Delegating authority was not a new idea: in Exodus 18:13-26; Numbers 11:1-25, and Deuteronomy 1:9-18, we read about 70 Israelite men who were selected to assist Moses in settling disputes among the people and to train them in faithfulness to God.

The phrase WAIT ON TABLES is the Greek word diakonein, from which we derive our word “deacon.”     Though Luke does not refer to the Seven as “deacons” in this passage, he will by chapter 21.  It’s ironic how the church has turned this word upside down.  The original deacons were table waiters; workers in a soup kitchen that delivered daily meals to the needy.  Their jobs were practical.  In the modern American church, deacons are responsible for spiritual ministry while the practical work is given to “trustees.”  Biblically, it ought to be the other way around.

If the proposal were accepted, the Apostles would have more time to pay ATTENTION TO PRAYER AND THE MINISTRY OF THE WORD.  PRAYER is a separate ministry.  It includes public worship and private visitation.  MINISTRY OF THE WORD includes preaching and teaching; discipleship that occurs in public and private situations.

As we stated earlier, this division of labor does not imply any kind of elitism.  The Twelve and the Seven had two different kind of work but BOTH were considered ministry.  The fact that the Seven were commissioned for ministry by the laying on of hands (v. 6) is further evidence of this variety of callings without a hierarchy of callings.

  1. The product. (vs. 5+7)

For possibly the last time in recorded history, all the church folk were happy at the same time.  The Greek word for PLEASED denotes a kind of satisfaction with the actions of another.  Our objective is to aim to please God, not any individual or group in the church.  So if everyone’s happy, that’s gravy, not our goal.

Luke listed two signs of God’s approval of the way the problem had been resolved.  He wrote, THE WORD OF GOD SPREAD.  On a practical level, the Twelve had their time freed up by turning the food ministry over to the Seven.  On a spiritual level, God registered His approval by giving them more opportunities to speak the word to those outside the church.

He also wrote THE NUMBER OF DISCIPLES INCREASED.  This is the other bracket that frames this passage; the Church was growing in number before the complaint and it continued to grow after they faithfully resolved the complaint.

The text supplies two qualifiers of the growth the First Church experienced.  The word RAPIDLY implies the Church’s growth gained speed.  A LARGE NUMBER OF PRIESTS were added to the membership.  These were men who had a vested interest in the status quo and were trained in the Scriptures.  And they overcame all that to choose to follow Jesus!

Churches thrive when members do their jobs.

          That’s not important.  What is important is the example set for us by the early church. Every believer is given their individual set of spiritual Gifts and other resources they can contribute to the life of their local church.  When all the believers make their contributions, the church prospers.  We need a variety of contributions and a depth of contributors in order to be faithful to God and the mission He has given us.  Church is not a spectator sport.  Everyone’s contributions differ slightly, but everyone contributes.  With love, we assemble these offerings of various resources and expend them in ministry to our people and the people outside our walls.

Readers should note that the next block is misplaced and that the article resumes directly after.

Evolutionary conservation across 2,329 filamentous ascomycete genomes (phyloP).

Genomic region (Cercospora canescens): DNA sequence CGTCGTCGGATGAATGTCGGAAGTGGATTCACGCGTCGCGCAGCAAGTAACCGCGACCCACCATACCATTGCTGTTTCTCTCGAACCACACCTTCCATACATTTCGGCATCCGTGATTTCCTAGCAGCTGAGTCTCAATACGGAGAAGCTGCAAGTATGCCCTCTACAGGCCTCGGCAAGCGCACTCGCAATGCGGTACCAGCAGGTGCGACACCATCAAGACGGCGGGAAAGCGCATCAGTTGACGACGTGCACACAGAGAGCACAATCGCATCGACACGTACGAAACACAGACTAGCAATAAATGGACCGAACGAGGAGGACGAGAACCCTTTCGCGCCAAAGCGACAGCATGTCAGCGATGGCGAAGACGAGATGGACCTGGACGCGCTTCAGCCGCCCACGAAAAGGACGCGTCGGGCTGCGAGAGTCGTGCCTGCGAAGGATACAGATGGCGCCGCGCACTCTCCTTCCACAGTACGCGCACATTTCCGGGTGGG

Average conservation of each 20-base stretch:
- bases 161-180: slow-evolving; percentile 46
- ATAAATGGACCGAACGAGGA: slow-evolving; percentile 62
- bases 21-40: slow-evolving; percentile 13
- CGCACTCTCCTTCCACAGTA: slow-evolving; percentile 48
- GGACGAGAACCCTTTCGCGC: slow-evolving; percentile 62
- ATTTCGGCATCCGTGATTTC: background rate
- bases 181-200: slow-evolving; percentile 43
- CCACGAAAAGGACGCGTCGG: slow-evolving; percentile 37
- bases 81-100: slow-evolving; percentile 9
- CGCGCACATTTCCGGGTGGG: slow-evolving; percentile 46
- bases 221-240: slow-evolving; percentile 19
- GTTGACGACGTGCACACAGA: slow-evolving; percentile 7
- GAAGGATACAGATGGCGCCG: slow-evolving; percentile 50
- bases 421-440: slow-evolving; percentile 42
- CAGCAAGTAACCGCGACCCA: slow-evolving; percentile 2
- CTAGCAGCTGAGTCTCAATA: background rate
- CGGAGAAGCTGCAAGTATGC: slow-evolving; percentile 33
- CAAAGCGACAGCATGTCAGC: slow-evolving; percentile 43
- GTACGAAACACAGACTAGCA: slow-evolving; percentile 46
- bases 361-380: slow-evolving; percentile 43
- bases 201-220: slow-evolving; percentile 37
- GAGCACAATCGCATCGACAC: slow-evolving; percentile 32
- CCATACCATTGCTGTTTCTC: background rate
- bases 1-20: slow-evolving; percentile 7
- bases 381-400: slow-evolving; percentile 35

Here’s their example for us to follow:

– When a problem is announced, the leaders are responsible to see if it is a problem and take reasonable steps to resolve it.

– The leadership formulates a proposal and presents it to the membership, requiring them to share responsibility for a solution.

– Working together, the leaders and followers enact the solution with prayer and good sense empowering a godly way forward.

– When we are faithful, God makes us fruitful.  It may not be immediate, but it is inevitable.



Message #1291

Exegetical Commentary on the New Testament, Eckhard J. Schnabel

Evil Spirits, Good Results

Please read Acts 19:13-20 in your preferred version of the Bible.  I used the NIV (1984) for my own research.evil vs Jesus

Evil never creates; it only confuses and perverts the truth.  When it is conquered, the word prospers.

In our house lately we’ve been enjoying TV specials titled “Breaking the Magician’s Code: Magic’s Biggest Secrets Finally Revealed,” originally broadcast in the 90s.  (Yes, we’re behind in watching our TV programs.)  In each show, the “Masked Magician” performed magic tricks and then showed how the illusion was made.

This show was an example of “reality TV,” two words that don’t belong together in a sentence.  Part of the gag is that this magician was masked to protect his identity from vengeful fellow magicians.  In the last of the specials, he removed the mask to reveal himself to be Val Valentino, a man who’d been a stage magician all his adult life.

This is an example of magic being simply deception and illusion.  Whether for fun or profit, to entertain or deceive, there have always been people who used the hand to trick the eye and the person.